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2020 Baseball Season?

swish54_99

Member
Dec 12, 2012
967
I am really interested to see what happens when players start testing positive for it once they get back to playing. It's inevitable that it will happen. Hopefully if the mini outbreaks that we're already seeing around mlb training sites happen, it won't be enough to shut everything down for good.
 

rsmath

Active member
Nov 8, 2008
6,081
2020 All-Star Game has been cancelled.

Dodgers will have to wait even longer to host it again. 2022.

2021 remains with the Braves.

At least Update should have less crud in it with not having those All-Star Game base cards. I hope Topps uses those checklist openings to showcase more players that haven't had many cards since their prospect/rookie years.
 

swish54_99

Member
Dec 12, 2012
967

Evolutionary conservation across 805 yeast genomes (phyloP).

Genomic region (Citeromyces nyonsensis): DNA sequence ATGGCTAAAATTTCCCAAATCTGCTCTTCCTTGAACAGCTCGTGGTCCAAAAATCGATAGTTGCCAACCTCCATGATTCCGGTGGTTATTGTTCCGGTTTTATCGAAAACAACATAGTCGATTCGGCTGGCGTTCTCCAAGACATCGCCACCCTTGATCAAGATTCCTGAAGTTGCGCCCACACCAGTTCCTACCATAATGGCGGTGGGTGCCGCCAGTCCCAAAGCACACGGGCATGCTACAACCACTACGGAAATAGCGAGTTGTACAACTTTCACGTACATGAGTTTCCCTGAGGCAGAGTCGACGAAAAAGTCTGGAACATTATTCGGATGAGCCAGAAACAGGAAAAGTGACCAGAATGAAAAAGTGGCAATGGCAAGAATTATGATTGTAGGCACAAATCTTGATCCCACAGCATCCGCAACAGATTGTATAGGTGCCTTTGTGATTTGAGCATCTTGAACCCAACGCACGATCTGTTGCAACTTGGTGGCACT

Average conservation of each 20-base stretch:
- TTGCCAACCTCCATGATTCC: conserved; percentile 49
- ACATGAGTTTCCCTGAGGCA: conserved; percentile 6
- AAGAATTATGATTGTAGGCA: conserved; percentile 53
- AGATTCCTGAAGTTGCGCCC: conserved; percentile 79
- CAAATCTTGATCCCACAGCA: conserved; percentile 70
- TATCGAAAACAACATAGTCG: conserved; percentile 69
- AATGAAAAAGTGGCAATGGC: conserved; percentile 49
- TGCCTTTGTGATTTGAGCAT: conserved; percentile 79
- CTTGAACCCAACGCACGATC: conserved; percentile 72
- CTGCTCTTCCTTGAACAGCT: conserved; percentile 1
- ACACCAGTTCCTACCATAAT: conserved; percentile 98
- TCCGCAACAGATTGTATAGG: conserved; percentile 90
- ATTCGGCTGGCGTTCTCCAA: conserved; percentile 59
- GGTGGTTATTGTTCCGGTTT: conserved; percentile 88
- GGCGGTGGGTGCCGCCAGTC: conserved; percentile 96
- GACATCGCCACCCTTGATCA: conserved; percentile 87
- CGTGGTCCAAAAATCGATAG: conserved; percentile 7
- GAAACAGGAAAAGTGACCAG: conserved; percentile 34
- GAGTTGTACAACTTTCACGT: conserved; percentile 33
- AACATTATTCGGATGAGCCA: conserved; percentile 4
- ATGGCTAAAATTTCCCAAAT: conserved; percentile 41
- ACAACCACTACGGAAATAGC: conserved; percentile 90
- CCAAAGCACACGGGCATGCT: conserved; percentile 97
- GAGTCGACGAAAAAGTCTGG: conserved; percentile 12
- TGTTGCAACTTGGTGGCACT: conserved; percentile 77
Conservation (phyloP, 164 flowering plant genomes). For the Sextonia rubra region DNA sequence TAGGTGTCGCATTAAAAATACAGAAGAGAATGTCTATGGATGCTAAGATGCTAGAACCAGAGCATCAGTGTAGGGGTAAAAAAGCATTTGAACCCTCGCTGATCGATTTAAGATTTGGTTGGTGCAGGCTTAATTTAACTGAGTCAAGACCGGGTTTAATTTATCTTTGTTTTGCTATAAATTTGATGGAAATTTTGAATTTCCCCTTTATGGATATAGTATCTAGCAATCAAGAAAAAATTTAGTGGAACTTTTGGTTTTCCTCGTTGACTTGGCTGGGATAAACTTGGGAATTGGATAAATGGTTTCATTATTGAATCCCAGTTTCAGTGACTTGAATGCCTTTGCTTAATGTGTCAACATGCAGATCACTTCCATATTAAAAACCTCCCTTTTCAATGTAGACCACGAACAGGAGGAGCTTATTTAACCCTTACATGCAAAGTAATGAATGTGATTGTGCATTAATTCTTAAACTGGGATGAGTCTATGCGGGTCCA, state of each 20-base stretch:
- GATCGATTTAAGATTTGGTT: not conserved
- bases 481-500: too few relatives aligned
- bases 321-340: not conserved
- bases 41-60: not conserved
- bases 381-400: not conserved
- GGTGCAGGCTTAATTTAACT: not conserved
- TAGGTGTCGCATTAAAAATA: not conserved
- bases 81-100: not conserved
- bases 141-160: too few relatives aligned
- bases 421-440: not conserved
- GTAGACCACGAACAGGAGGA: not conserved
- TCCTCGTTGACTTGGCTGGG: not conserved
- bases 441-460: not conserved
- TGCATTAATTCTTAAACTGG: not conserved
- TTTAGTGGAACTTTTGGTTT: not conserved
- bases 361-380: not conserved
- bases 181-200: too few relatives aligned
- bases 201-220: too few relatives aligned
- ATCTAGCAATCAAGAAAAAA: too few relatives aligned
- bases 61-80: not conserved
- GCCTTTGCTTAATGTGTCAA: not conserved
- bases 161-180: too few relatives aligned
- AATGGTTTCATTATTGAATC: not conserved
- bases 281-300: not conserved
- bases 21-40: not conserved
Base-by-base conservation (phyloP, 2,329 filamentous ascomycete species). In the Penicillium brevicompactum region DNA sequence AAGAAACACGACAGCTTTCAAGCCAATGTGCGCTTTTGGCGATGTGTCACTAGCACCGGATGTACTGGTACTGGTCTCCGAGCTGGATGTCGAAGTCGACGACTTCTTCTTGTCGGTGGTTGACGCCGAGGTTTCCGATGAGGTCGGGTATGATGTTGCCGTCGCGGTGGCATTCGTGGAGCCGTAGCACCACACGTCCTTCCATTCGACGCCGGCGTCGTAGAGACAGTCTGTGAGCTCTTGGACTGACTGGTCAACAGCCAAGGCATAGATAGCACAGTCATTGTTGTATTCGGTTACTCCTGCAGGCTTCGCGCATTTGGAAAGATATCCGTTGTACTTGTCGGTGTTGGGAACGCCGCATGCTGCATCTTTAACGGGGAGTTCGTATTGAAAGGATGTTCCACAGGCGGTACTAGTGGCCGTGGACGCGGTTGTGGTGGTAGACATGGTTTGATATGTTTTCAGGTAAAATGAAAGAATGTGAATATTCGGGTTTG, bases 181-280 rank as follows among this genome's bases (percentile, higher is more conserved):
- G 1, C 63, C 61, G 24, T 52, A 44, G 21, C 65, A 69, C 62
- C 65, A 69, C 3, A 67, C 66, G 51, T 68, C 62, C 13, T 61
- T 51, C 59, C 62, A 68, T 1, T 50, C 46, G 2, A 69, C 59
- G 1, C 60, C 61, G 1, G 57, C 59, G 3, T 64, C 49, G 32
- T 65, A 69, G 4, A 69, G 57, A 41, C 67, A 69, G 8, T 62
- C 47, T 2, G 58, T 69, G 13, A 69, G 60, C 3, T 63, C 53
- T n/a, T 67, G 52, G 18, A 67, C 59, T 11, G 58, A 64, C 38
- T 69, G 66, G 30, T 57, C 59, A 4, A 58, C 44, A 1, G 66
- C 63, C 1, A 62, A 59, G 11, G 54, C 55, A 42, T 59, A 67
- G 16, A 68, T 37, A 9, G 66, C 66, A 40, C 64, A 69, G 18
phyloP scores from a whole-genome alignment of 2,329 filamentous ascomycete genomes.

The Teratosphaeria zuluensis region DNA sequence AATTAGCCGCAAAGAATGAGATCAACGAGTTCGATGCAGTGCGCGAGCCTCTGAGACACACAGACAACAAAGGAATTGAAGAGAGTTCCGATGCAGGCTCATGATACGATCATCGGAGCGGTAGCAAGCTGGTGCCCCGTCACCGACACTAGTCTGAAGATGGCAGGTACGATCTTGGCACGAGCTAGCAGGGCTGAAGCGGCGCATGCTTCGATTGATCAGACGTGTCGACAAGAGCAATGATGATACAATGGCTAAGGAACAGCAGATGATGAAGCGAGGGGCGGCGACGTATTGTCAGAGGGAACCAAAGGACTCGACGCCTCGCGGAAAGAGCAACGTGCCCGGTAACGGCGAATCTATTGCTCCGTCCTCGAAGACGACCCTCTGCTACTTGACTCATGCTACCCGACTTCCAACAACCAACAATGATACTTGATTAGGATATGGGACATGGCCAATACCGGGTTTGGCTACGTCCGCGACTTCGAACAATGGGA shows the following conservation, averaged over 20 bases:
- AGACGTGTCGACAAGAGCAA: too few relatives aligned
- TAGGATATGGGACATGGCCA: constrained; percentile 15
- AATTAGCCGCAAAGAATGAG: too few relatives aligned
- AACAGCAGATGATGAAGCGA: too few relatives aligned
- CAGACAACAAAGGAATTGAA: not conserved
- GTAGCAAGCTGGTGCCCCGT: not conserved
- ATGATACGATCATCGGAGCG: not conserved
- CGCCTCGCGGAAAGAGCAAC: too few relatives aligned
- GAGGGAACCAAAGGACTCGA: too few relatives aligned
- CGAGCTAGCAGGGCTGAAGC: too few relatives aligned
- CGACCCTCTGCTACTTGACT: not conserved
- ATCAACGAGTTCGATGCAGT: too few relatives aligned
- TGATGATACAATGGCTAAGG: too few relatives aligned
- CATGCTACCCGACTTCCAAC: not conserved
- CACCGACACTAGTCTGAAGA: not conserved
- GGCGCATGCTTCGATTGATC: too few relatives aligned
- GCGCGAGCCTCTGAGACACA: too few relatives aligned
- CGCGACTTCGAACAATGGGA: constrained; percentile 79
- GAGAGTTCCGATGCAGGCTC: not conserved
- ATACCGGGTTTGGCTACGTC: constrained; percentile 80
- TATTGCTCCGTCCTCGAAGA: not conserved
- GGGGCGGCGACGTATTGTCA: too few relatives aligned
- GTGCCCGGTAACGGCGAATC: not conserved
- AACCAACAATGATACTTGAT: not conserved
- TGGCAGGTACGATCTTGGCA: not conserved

I'm interested to see what happens with the positive tests once they've all been together for a couple of weeks and in their "bubble" of the ballpark and hotel. A lot of these positives are not at the facilities, but at their homes before they leave. Also an interesting note, as of yesterday, the infection rate was only 1.2% for MLB. It seems like a lot have contracted it because the press is naming names individually so there's always a flow of new names coming out, but keep in mind, they have tested 3100 players/front office and only 38, or 1.2% have been positive. Wasn't the national average like 2-3%? If so, MLB is much lower than what we've seen nationally. We (society) need to focus on the %, not the actual number, so it can be easier to see the big picture and in context. It'll be interesting to see what happens to the % in a couple of weeks once everyone gets to camp and is around each other....will there be mini outbreaks by teams, or will it actually get better since they are in more of a controlled environment....
 

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